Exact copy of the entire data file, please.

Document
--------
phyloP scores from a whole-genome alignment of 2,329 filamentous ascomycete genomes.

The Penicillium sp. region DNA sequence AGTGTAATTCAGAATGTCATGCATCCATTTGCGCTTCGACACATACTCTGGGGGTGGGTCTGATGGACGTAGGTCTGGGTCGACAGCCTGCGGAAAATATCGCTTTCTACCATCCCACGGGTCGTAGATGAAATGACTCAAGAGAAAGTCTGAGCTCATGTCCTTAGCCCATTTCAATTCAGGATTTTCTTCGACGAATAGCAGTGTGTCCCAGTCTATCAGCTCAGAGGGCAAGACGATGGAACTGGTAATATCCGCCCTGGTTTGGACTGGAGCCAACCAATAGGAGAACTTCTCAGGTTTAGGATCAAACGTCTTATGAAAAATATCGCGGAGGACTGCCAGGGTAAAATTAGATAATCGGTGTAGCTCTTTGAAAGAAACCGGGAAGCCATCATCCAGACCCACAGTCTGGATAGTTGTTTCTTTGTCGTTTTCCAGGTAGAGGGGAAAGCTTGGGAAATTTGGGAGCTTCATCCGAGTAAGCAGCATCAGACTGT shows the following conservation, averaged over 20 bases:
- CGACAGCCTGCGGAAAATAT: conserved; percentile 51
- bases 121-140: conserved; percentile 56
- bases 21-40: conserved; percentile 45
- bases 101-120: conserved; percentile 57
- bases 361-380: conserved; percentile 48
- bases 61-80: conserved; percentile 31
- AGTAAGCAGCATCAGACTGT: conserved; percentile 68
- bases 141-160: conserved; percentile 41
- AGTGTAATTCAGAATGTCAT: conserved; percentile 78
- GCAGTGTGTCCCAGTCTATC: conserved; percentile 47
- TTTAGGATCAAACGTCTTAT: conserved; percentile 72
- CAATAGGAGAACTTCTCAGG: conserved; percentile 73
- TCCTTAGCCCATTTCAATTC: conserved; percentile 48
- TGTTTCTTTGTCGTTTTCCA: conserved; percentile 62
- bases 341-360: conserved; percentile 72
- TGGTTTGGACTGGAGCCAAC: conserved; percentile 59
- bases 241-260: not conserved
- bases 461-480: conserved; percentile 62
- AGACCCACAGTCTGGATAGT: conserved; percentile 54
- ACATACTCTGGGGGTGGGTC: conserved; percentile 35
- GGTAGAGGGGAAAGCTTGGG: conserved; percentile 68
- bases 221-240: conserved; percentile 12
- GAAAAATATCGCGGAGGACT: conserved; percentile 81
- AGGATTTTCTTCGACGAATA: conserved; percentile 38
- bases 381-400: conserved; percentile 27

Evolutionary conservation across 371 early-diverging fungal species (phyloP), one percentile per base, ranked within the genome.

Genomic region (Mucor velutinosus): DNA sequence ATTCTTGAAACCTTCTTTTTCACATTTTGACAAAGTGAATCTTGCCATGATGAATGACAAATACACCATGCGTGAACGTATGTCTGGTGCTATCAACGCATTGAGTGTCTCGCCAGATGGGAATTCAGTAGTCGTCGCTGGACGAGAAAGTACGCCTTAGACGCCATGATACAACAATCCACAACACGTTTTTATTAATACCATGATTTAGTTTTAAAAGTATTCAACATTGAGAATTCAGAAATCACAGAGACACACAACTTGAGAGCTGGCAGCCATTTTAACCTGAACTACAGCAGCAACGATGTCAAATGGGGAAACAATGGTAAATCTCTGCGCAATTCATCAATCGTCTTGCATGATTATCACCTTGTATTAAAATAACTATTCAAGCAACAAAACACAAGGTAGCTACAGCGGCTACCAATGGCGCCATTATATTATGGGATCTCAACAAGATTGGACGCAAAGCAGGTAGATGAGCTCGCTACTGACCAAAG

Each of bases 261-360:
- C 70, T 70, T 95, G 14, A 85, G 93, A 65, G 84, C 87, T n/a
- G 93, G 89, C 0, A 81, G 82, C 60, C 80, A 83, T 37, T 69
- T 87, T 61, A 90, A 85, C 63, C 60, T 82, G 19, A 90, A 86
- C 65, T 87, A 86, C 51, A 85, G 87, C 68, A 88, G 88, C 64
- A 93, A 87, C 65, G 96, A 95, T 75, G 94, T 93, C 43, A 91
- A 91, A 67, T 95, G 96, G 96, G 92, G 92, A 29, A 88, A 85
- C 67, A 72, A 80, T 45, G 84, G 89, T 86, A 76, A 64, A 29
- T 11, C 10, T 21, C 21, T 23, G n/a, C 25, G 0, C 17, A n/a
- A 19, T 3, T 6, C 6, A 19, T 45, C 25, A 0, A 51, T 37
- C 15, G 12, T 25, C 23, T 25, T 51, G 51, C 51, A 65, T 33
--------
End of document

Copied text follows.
phyloP scores from a whole-genome alignment of 2,329 filamentous ascomycete genomes.

The Penicillium sp. region DNA sequence AGTGTAATTCAGAATGTCATGCATCCATTTGCGCTTCGACACATACTCTGGGGGTGGGTCTGATGGACGTAGGTCTGGGTCGACAGCCTGCGGAAAATATCGCTTTCTACCATCCCACGGGTCGTAGATGAAATGACTCAAGAGAAAGTCTGAGCTCATGTCCTTAGCCCATTTCAATTCAGGATTTTCTTCGACGAATAGCAGTGTGTCCCAGTCTATCAGCTCAGAGGGCAAGACGATGGAACTGGTAATATCCGCCCTGGTTTGGACTGGAGCCAACCAATAGGAGAACTTCTCAGGTTTAGGATCAAACGTCTTATGAAAAATATCGCGGAGGACTGCCAGGGTAAAATTAGATAATCGGTGTAGCTCTTTGAAAGAAACCGGGAAGCCATCATCCAGACCCACAGTCTGGATAGTTGTTTCTTTGTCGTTTTCCAGGTAGAGGGGAAAGCTTGGGAAATTTGGGAGCTTCATCCGAGTAAGCAGCATCAGACTGT shows the following conservation, averaged over 20 bases:
- CGACAGCCTGCGGAAAATAT: conserved; percentile 51
- bases 121-140: conserved; percentile 56
- bases 21-40: conserved; percentile 45
- bases 101-120: conserved; percentile 57
- bases 361-380: conserved; percentile 48
- bases 61-80: conserved; percentile 31
- AGTAAGCAGCATCAGACTGT: conserved; percentile 68
- bases 141-160: conserved; percentile 41
- AGTGTAATTCAGAATGTCAT: conserved; percentile 78
- GCAGTGTGTCCCAGTCTATC: conserved; percentile 47
- TTTAGGATCAAACGTCTTAT: conserved; percentile 72
- CAATAGGAGAACTTCTCAGG: conserved; percentile 73
- TCCTTAGCCCATTTCAATTC: conserved; percentile 48
- TGTTTCTTTGTCGTTTTCCA: conserved; percentile 62
- bases 341-360: conserved; percentile 72
- TGGTTTGGACTGGAGCCAAC: conserved; percentile 59
- bases 241-260: not conserved
- bases 461-480: conserved; percentile 62
- AGACCCACAGTCTGGATAGT: conserved; percentile 54
- ACATACTCTGGGGGTGGGTC: conserved; percentile 35
- GGTAGAGGGGAAAGCTTGGG: conserved; percentile 68
- bases 221-240: conserved; percentile 12
- GAAAAATATCGCGGAGGACT: conserved; percentile 81
- AGGATTTTCTTCGACGAATA: conserved; percentile 38
- bases 381-400: conserved; percentile 27

Evolutionary conservation across 371 early-diverging fungal species (phyloP), one percentile per base, ranked within the genome.

Genomic region (Mucor velutinosus): DNA sequence ATTCTTGAAACCTTCTTTTTCACATTTTGACAAAGTGAATCTTGCCATGATGAATGACAAATACACCATGCGTGAACGTATGTCTGGTGCTATCAACGCATTGAGTGTCTCGCCAGATGGGAATTCAGTAGTCGTCGCTGGACGAGAAAGTACGCCTTAGACGCCATGATACAACAATCCACAACACGTTTTTATTAATACCATGATTTAGTTTTAAAAGTATTCAACATTGAGAATTCAGAAATCACAGAGACACACAACTTGAGAGCTGGCAGCCATTTTAACCTGAACTACAGCAGCAACGATGTCAAATGGGGAAACAATGGTAAATCTCTGCGCAATTCATCAATCGTCTTGCATGATTATCACCTTGTATTAAAATAACTATTCAAGCAACAAAACACAAGGTAGCTACAGCGGCTACCAATGGCGCCATTATATTATGGGATCTCAACAAGATTGGACGCAAAGCAGGTAGATGAGCTCGCTACTGACCAAAG

Each of bases 261-360:
- C 70, T 70, T 95, G 14, A 85, G 93, A 65, G 84, C 87, T n/a
- G 93, G 89, C 0, A 81, G 82, C 60, C 80, A 83, T 37, T 69
- T 87, T 61, A 90, A 85, C 63, C 60, T 82, G 19, A 90, A 86
- C 65, T 87, A 86, C 51, A 85, G 87, C 68, A 88, G 88, C 64
- A 93, A 87, C 65, G 96, A 95, T 75, G 94, T 93, C 43, A 91
- A 91, A 67, T 95, G 96, G 96, G 92, G 92, A 29, A 88, A 85
- C 67, A 72, A 80, T 45, G 84, G 89, T 86, A 76, A 64, A 29
- T 11, C 10, T 21, C 21, T 23, G n/a, C 25, G 0, C 17, A n/a
- A 19, T 3, T 6, C 6, A 19, T 45, C 25, A 0, A 51, T 37
- C 15, G 12, T 25, C 23, T 25, T 51, G 51, C 51, A 65, T 33